State of the Union Analysis: Favorable Business Legislation Ahead? Veto Power is Key

By Mark Riso posted 01-23-2015 10:59

  

President Obama delivered his sixth annual State of the Union speech on Capitol Hill on Tuesday night, Jan. 20, 2015. Many of you probably saw the speech broadcast, and witnessed how the event played out: The usual pomp and circumstance, political posturing and unveiling of new initiatives.

With all of the issues immersed in political spin, it could be difficult to filter all of the information that was provided in the hour-long Presidential address. So what are the takeaways in the State of the Union that affect PHCC members? The speech mostly provided a feel for how Congress will work with the President over the next two years. Common ground between the 114th Congress and the Administration is limited, and all eyes will be on the Senate's ability to deliver votes to potentially override any potential veto. Remember: This will be an extremely business-friendly Congress that has already taken steps to repeal the 30-hour work week and opt to redefine "full time" as 40 hours, and House-passed legislation to rein in the regulatory process. If that's any indication, there will be some positive steps taken to help small business in this 114th Congress.

Government in Action

Here is PHCC's take on the 2015 State of the Union address:

The televised State of the Union address is an opportunity for a President to lay out legislative plans to Congress for the coming year and reveal what initiatives, programs, proposals and policies that may be sought. But perhaps more importantly, it is a time for the American people to witness their representatives in action. They can see directly the demographic and political diversity of Congress...women and men of all ages, races, color and backgrounds, coming together to form our nation's legislative body. The State of the Union is a chance for Americans to see and hear first-hand the reactions of individual Members of Congress and watch how political parties react as the President unveils his vision—without the distraction of the media or media interpretation.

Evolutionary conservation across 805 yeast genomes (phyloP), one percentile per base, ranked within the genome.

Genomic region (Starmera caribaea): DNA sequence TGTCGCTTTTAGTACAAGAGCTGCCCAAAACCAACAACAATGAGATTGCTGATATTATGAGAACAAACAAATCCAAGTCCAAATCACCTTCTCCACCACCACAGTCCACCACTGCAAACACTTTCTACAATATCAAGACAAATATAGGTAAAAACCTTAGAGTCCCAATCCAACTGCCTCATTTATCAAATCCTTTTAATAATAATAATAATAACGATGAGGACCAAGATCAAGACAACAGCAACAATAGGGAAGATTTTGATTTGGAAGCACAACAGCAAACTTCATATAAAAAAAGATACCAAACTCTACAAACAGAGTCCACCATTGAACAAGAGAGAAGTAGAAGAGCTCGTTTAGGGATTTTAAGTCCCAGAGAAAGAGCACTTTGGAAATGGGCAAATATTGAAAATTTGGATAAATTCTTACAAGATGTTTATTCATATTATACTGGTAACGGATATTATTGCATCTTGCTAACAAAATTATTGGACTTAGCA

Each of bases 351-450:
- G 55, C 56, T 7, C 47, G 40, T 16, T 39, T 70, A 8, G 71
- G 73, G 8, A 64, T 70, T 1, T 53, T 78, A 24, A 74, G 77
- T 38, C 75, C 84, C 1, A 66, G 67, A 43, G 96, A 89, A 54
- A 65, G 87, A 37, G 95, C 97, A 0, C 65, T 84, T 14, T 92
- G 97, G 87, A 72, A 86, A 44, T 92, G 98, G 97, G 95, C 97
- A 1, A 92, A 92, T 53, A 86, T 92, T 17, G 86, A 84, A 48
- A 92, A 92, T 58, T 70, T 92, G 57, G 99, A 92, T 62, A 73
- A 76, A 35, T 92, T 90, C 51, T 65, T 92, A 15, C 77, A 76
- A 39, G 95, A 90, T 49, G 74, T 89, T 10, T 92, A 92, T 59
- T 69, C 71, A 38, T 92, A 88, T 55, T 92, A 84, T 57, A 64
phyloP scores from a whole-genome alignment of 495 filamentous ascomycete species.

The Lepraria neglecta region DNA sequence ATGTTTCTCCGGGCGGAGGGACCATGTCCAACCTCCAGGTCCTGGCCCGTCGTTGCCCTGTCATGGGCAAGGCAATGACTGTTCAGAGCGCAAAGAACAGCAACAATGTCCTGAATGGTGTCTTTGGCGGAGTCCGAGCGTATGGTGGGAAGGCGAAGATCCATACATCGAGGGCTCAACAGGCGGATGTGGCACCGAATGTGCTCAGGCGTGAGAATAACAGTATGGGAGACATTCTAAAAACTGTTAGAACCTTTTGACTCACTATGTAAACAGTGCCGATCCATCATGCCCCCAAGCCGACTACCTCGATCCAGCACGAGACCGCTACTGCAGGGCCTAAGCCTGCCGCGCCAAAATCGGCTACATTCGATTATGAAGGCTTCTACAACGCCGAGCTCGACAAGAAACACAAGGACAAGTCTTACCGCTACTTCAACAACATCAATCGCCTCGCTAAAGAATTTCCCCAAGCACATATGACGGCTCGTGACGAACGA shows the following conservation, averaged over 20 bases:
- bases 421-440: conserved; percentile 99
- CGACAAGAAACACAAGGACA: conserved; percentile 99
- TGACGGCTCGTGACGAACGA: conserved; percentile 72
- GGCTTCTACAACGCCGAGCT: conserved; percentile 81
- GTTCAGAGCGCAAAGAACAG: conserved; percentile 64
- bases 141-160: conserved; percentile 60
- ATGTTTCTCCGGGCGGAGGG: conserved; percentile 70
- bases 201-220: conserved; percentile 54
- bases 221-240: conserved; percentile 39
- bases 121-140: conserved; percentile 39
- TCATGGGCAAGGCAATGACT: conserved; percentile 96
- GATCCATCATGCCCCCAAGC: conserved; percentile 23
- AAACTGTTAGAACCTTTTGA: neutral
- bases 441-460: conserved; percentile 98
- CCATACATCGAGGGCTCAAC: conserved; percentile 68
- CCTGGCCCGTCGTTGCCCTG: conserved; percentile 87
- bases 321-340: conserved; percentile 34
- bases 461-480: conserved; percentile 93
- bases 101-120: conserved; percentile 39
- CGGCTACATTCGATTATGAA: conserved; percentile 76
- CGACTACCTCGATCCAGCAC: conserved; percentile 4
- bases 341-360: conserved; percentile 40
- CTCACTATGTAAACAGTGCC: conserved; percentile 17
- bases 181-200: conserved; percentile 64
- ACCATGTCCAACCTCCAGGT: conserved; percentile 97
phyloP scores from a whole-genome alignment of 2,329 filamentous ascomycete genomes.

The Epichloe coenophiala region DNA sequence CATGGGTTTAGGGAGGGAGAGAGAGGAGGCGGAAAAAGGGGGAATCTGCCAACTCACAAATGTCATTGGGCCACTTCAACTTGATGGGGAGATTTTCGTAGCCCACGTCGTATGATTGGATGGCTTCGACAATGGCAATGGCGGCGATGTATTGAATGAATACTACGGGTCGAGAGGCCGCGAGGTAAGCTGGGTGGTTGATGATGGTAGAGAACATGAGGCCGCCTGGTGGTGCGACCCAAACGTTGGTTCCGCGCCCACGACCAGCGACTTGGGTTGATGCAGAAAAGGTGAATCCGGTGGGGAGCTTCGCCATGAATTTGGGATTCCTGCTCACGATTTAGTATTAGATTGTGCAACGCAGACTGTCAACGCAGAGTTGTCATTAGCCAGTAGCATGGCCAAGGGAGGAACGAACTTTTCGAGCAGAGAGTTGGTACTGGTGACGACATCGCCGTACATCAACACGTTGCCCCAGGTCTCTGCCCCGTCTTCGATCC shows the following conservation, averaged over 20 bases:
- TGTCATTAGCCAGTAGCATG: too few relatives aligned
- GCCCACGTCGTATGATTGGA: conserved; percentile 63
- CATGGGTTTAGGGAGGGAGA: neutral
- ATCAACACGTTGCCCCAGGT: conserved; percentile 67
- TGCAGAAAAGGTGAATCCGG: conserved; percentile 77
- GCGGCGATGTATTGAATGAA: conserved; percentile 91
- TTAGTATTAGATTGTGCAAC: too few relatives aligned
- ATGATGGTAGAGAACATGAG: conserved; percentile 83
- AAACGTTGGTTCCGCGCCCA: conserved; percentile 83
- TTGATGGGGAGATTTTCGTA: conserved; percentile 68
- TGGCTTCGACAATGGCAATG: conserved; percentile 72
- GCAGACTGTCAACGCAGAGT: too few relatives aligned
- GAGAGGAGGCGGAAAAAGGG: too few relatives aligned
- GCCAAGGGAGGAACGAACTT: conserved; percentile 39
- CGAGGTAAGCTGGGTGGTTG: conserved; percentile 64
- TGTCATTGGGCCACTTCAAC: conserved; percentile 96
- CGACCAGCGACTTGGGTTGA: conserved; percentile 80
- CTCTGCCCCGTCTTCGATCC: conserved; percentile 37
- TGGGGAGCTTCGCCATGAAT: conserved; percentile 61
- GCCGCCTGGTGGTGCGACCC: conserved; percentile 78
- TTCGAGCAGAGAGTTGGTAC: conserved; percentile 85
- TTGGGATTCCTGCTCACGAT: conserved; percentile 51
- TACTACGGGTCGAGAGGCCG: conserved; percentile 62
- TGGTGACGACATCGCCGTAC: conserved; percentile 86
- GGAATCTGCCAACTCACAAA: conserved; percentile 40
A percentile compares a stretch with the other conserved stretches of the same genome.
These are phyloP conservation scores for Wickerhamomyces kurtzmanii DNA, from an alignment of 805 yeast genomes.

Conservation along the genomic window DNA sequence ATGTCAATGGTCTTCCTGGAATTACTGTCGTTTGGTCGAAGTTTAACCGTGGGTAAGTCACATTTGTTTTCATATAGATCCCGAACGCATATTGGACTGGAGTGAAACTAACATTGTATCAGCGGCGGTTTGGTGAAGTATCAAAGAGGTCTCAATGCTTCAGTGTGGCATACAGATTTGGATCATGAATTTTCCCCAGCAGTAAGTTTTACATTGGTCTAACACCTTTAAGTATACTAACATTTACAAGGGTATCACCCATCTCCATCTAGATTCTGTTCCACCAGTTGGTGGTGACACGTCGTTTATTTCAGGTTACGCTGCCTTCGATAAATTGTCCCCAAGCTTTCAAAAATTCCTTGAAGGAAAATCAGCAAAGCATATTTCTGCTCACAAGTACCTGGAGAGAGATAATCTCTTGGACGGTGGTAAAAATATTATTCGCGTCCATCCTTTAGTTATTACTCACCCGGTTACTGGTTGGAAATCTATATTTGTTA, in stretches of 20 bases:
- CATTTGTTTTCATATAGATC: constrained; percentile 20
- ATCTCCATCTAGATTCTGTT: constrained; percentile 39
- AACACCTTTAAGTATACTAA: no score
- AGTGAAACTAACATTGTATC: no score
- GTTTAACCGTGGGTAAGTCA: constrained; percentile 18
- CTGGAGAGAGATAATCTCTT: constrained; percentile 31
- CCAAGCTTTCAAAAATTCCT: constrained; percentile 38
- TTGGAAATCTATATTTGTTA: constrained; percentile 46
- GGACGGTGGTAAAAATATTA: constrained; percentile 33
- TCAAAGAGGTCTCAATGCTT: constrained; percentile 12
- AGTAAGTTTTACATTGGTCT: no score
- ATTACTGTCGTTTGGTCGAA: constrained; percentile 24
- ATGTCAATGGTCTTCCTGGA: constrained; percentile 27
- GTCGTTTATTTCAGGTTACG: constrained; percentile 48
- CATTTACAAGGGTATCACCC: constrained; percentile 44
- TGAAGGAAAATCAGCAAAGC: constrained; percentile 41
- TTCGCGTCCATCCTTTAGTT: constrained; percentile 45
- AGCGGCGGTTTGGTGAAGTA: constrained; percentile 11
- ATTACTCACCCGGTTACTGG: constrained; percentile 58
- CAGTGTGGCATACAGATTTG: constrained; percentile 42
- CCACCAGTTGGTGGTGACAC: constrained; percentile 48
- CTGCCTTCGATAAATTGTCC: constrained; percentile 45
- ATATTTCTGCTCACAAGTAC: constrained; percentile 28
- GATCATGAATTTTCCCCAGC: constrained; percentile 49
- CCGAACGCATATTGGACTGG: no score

Most of what the President addressed was predictable. The President made it clear—while acknowledging that he understands that any form of public policy typically needs to be fine-tuned—that he will veto any effort to repeal or roll back his actions on health care, immigration or climate change. He also spoke very positively about advances to cut the deficit, lower gas prices, and decrease the unemployment rate. President Obama consistently spoke of helping the middle class by investing in child care and universal pre-school. The new buzz word on Capitol Hill..."Middle Class Economics."

In his address, the President referred to an issue that has become a staple in his Administration – "Will we accept an economy where only a few of us do spectacularly well?" This of course refers to initiatives that he will seek to eliminate tax breaks to the wealthiest Americans while working to help the middle and lower classes.